the amount of nervousness, fear, and insecurity that many women face with being unpredictable
Pregnancy – not to mention the strange fact that a small,
The separate being in a fluid sac is slowly hatching in you – it’s a miracle
There aren’t dozens of pregnancy horror movies out there every year. Ilana
Glazier “s riff to this genre, “False positive,” of A24 and Hulu,
is born out of the emotional turmoil that often accompanies pregnancy. Tighten
that turmoil with the stress of high-risk conception, and you
have a very strong mix of antenatal anxiety.
“This pregnancy shit is not a joke. It’s really scary, ”says a friend comfortingly at an early turning point in the raunchy, satirical psychological thriller. “But you are not alone.” But what if, as the film asks, your cocoon of social support and perinatal care is an illusion?
Co-written by Glazer and her director John Lee (a filmmaker she worked on “Big city“),” False Positive “is about Lucy (Glazer) and her husband Adrian (Justin Theroux), an aspiring marketing director and wealthy surgeon. While on the surface they may seem like a successful dream couple, Lucy and Adrian have been trying unsuccessfully to conceive for the past two years, and constant frustration and concern about their reproductive architecture is coming to a head. While trying to get pregnant naturally, Lucy finally gives in when Adrian calls his friend and mentor, renowned reproductive specialist Dr. John Hindle (Pierce Brosnan), help.
In the perfect but clinical headquarters of Hindle’s pristine practice, greeted by his loyal and eerily cheerful head nurse (Gretchen Mol), the doctor’s miracle fertility cocktails work in abundance. Lucy will soon be pregnant with triplets, but could face the difficult choice of selective reduction.
In the meantime, however, Lucy is overwhelmed by the whirlwind of all the myriad medical procedures and visits. In her disoriented, vulnerable state, she joins a mom support group and befriends Corgan (Sophia Bush), to whom she confides her growing fears about pregnancy. One of Lucy’s darkest confessions to her new friend is her growing suspicion that there is something sinister hidden behind her superstar doctor’s charming, arrogant smile, and worse, that her husband may be involved in some sort of conspiracy.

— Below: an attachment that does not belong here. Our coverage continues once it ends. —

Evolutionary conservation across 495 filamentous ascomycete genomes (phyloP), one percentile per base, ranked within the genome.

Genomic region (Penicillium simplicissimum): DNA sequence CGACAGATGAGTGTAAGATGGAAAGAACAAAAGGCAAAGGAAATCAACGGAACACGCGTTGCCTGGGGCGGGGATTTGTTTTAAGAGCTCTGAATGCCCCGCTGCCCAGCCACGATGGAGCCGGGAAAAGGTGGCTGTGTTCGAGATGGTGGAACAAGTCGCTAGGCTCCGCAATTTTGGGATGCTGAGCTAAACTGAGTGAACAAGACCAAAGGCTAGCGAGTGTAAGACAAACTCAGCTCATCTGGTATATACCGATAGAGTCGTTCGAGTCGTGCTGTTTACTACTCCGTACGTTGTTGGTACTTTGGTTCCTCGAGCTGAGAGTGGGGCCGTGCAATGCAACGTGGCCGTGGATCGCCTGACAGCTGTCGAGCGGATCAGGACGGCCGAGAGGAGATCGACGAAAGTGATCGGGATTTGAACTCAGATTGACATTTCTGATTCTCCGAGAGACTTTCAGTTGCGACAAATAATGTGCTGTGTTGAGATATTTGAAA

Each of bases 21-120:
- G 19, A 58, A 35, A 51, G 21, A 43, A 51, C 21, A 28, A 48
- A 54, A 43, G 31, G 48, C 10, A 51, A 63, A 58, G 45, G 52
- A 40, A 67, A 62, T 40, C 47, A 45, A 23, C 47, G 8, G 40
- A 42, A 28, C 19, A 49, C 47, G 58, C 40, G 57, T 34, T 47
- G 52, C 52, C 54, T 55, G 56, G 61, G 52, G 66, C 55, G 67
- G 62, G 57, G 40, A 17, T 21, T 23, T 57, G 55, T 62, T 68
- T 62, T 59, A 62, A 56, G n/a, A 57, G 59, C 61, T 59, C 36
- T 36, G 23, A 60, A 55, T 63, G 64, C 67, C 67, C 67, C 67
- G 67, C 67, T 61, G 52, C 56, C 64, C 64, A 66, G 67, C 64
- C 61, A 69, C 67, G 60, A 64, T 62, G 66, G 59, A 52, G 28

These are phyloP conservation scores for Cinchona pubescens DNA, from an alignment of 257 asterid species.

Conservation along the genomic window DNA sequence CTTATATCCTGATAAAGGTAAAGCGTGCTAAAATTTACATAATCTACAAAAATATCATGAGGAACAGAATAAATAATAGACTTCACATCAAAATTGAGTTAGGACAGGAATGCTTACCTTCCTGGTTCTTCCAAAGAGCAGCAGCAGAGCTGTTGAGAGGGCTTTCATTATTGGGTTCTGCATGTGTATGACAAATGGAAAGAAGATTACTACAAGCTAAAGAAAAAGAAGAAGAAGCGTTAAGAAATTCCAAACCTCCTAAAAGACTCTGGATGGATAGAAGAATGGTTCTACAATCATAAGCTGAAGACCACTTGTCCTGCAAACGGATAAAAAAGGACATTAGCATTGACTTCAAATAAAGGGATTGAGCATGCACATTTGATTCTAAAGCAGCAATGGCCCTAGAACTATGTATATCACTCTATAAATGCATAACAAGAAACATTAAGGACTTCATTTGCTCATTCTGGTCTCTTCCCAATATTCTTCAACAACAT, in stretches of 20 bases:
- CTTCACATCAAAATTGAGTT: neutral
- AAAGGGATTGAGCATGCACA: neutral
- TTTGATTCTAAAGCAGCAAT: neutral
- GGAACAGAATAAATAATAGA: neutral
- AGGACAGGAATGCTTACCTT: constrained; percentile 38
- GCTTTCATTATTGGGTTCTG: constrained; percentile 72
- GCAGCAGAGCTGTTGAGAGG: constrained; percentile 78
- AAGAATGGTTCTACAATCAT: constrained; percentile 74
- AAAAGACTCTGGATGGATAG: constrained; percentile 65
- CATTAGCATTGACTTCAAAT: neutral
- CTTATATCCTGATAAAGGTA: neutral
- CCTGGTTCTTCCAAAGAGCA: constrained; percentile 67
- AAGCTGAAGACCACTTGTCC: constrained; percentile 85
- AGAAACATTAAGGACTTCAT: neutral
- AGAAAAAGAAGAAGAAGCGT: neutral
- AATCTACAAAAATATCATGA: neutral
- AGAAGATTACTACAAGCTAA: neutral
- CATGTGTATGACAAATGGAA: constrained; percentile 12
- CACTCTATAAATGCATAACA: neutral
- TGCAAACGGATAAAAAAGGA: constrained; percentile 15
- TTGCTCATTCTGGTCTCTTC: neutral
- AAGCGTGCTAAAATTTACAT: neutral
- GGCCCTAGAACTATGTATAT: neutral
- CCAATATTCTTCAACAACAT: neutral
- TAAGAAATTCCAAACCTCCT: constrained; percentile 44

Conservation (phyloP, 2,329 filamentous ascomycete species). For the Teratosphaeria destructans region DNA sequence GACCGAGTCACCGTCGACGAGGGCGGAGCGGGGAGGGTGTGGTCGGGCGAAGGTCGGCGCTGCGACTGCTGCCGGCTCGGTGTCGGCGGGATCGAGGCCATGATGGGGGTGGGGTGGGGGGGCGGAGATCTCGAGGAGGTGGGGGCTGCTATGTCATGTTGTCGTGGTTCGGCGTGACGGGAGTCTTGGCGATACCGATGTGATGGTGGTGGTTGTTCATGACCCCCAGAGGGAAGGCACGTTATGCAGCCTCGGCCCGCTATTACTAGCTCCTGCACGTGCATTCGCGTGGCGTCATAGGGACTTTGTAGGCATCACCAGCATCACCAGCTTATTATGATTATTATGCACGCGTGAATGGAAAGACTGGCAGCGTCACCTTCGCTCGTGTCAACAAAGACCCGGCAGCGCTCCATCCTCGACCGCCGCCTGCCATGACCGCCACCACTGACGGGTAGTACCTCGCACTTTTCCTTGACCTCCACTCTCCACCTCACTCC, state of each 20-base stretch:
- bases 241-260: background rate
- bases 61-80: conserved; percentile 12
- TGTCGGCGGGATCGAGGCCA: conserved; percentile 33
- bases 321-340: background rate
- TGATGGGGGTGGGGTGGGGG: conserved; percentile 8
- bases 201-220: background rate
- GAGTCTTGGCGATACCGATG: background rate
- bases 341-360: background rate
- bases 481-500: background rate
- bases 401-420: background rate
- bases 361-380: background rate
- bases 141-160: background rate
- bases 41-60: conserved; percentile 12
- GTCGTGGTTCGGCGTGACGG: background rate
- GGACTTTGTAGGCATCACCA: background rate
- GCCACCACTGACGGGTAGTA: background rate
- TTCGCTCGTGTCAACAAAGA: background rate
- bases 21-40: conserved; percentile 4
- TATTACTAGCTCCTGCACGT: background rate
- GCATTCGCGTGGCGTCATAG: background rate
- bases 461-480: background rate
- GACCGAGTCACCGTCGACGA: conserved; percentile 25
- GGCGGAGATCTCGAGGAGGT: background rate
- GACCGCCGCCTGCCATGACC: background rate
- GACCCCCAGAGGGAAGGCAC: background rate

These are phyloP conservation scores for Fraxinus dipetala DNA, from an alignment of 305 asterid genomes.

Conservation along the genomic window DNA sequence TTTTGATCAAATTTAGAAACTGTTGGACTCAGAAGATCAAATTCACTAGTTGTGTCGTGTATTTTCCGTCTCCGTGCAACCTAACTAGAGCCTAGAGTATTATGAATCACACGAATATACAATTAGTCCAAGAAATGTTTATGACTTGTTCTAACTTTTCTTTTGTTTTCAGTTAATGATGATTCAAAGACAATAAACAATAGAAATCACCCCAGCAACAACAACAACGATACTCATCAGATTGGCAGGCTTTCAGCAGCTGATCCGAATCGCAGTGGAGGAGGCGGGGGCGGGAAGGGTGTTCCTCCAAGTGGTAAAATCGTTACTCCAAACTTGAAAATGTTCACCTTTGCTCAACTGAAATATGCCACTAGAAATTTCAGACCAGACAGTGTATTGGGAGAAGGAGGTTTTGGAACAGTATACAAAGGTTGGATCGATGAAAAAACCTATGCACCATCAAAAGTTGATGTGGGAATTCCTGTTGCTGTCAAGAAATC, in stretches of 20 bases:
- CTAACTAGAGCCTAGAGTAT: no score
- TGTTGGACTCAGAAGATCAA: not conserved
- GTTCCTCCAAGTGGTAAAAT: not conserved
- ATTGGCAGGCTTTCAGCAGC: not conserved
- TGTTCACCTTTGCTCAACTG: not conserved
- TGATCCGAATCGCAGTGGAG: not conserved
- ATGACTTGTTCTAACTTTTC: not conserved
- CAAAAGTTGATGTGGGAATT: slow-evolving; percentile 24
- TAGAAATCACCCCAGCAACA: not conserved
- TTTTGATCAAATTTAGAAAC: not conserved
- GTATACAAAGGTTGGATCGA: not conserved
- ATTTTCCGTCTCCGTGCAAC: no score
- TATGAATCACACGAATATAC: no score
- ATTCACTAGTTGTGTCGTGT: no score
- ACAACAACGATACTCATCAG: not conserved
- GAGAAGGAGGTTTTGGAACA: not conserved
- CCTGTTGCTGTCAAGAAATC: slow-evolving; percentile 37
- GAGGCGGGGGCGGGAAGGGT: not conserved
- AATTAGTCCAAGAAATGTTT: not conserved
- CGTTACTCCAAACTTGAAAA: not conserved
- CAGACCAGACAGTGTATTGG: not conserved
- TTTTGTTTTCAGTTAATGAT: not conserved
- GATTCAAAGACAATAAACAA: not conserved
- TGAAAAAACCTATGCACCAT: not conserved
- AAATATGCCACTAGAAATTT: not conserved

Expectant with many ideas around the patriarchal birth industry complex, the gaslighting associated with the myth of a happy, peaceful pregnancy, the sexist condescension in the idea of the “mommy brain”, the inherent misogyny of the professional world with expectant and working mothers and a Peter Pan-like fantasy theme, “False Positive” has a lot on my mind. It doesn’t always work, and it’s a bit slippery, but the film is still fascinating.
When Lucy begins to lose touch with reality and interview her doctor and friends, “False Positive” loses its way, mostly because it never really becomes clear whether Lucy is paranoid, crazy, or really being tricked. Usually this ambiguity is the thrill and fun of psychological horror, but when the protagonist is a rigged pregnant person who is fooled by the patriarchal industry around her and those who delve into her narrative, this uncertainty is a heavier pill.
There’s also an odd subplot at the end with a warm black midwife, Grace Singleton (Zainab Jaha),
which is a more soulful and authentic alternative to the
Sterility of the Dr. Hindle and interventional medicine. But if the Afrocentric
The furnishings in her office are disappearing, we ask Lucy, is it her?
Imposing some “magical negro” stereotypes on both delusional and midwife
she believes she can solve all her problems (“False Positive” knowingly plays along
that idea, but it never plays in favor of Lucy).
And here is the main problem. Much is said about the empowering “birth story,” the narrative a woman tells about the path of her baby’s birth, and much of “false positives” is about Lucy’s agency and trying to control her own narrative. The film wants us to empathize with their plight, and we are more than eager for it. However, in an effort to play with surreality and keep audiences busy, the film often inadvertently robs Lucy by turning her into an unreliable narrator: we don’t know if she is delusional, dreaming, having a nightmare, or real mistreated, or all of the above in the vortex of deception.
Trust and lack of it are a big issue, and the film crescendos into a wild, bloody climax of violence, anger and catharsis: after all, it is a woman who has gassed and suffered to the extreme enough. The climax is fun and crazy, but not necessarily as satisfying as hoped. For all its shortcomings and the inability to end up giving birth, “False Positive” is a compelling take on the misrepresentation of the “glow” of pregnancy. It’s also a promising start for Glazer and Lee. It is hoped that this will be the first in a long line of cinematic descendants to play with genres and deconstruct female social constructs Jordan Peele with horror, social criticism and race. [B-]